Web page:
New Service Tax Regime – Agreeing to be taxed
By Dr. G. Gokul Kishore
The new Service Tax regime based on negative list has been in operation for a little over one month. Among the numerous changes brought in by the new dispensation, Section 66B of Finance Act, 1994, the new charging section, deserves particular mention. In the earlier regime also, services which are currently not provided but are likely to be provided prospectively had been under service tax net with statutory backing in the form of erstwhile Section 65(105) while defining taxable services or Section 67 dealing with valuation of taxable services. But in the statutory dispensation now in effect from 1st July, 2012, charging provision seeks to tax services not yet provided. The new provision viz., Section 66B creates the charge once service is agreed to be provided. This article attempts to throw light on a few issues when service is agreed to be provided and agreeing not to provide.
Creating charge through deeming fiction
Section 67 covers those situations when services have not been provided presently but are likely to be provided and against which certain amounts have been received. This provision uses the expression ‘service provided or to be provided’ in two places to cast service tax liability even when consideration alone has been received without actually providing any service. In contrast, Section 66B expressly and for the first time, brings ‘agreements’ into picture and makes them as an event triggering tax liability. Because the word ‘agreement’ itself has not been used but its verb has been used in past tense, the act of agreeing becomes the determining factor without the requirement of any written document. It also points to liability getting attracted irrespective of the agreement being implied or express as what is relevant is consensus ad idem in a contract. An agreement involving consideration and intended to create legal relation is nothing but a contract.
Normally, taxable event is laid out in the charging section of a tax statute. Section 66B by mentioning ‘service provided’ and ‘service agreed to be provided’ seems to suggest that provision of service and agreement to provide service will be treated as taxable events so as to attract service tax liability. Revenue augmentation objectives have made tax administration create deeming fiction through Point of Taxation Rules, 2011 (POTR) wherein raising of invoice, completion of service and receipt of payment are defined as points of taxation. Point of taxation has been defined in Rule 2(e) of POTR as point in time when a service shall be deemed to have been provided. Completion of service and receipt of payment can be perceived as having some rationale to place tax burden. But when charging section does not create liability on raising of invoice, taking recourse to delegated legislation to deem such an activity as casting tax obligation, may not be an ideal method of administering a levy. Imposing tax on mere agreement to provide service is to tax intention per se but the taxman may argue that intention as manifested by issuing an invoice or receiving some payment merits his scrutiny.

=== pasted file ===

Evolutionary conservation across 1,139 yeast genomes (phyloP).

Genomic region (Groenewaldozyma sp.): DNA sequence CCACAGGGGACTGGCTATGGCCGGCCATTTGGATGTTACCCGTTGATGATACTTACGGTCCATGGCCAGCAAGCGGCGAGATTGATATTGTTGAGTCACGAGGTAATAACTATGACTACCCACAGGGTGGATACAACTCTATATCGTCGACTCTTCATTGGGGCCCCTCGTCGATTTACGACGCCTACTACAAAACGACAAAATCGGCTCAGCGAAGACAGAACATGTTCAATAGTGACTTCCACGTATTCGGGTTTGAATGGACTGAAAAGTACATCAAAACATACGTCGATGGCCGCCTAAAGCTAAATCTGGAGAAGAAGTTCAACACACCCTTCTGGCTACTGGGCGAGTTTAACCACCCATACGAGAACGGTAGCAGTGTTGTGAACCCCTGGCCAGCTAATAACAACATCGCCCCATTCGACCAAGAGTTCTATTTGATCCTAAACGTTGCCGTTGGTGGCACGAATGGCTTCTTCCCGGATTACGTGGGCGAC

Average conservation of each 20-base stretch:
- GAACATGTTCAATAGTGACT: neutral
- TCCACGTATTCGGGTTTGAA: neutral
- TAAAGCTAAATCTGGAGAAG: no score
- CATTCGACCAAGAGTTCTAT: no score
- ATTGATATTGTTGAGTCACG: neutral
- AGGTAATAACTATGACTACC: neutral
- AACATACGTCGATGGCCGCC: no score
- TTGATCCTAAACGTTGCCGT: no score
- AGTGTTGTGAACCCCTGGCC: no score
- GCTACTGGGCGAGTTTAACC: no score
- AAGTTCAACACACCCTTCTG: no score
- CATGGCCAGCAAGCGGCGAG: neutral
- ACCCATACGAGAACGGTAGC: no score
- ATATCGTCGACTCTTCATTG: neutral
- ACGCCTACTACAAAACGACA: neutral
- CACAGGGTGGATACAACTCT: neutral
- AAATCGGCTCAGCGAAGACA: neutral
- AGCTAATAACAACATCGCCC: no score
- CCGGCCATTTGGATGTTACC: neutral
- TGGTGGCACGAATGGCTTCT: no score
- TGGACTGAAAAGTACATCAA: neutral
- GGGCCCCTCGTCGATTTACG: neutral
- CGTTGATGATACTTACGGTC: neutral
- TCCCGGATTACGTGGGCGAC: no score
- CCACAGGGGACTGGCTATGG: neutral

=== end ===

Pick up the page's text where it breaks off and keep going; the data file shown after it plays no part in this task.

Liability & payment while agreeing to abstain
Agreeing to the obligation to refrain from an act, being a declared service under Section 66E, will attract Service Tax liability even though issue of invoice or making payment may defer actual time of payment of tax. Rule 3 of POTR does not expressly provide for point at which tax becomes payable in case service is not provided i.e. refraining from an act. The residual provision Rule 8A of POTR provides for best judgment determination by Central Excise officer when date of invoice or date of payment or both are not available. But recourse to residual provision may not be required as refraining from an act is declared to be a service and Rule 3 of POTR will, therefore, come into play in this situation.
While invoice is unlikely in very many cases of abstinence, payment date may be taken as point of taxation on a combined reading of POTR and Section 65B(44) defining service which includes a declared service and which mentions consideration as a determining factor. Section 66E (e) uses the expression “agreeing to the obligation to refrain from an act”. If something is obligatory, agreeing to abide by the same does not arise. Use of ‘obligation’ indicates the intention to provide colour of contract to such an act. This fortifies the above on reckoning receipt of payment as point of taxation in cases of abstinence, particularly those where invoice is not raised.
There may be situations when payments are agreed to be made at the end of a prescribed period for refraining from doing an act. During the interregnum, service is provided by way of abstinence but payment may not be received. When invoice is not raised POTR takes completion of provision of service as the point for payment of tax. In this case, tax becomes payable at the end of the period when payment is made though service is being provided on a continuous basis by way of abstinence. It may be argued that as per Section 2(d) of Indian Contract Act, 1872, abstinence itself is a consideration and during the period of refraining from performance of an act, tax becomes payable. This may be applicable in respect of a contract, but for collecting tax, quantification and value become relevant and therefore, POTR comes into play to defer the same to receipt of payment.
One can only agree that the new provisions will throw up many more interesting situations and one has to wait for authoritative judicial pronouncements to obtain clarity.
[The author is a Senior Manager, Knowledge Management Team, Lakshmikumaran & Sridharan, New Delhi]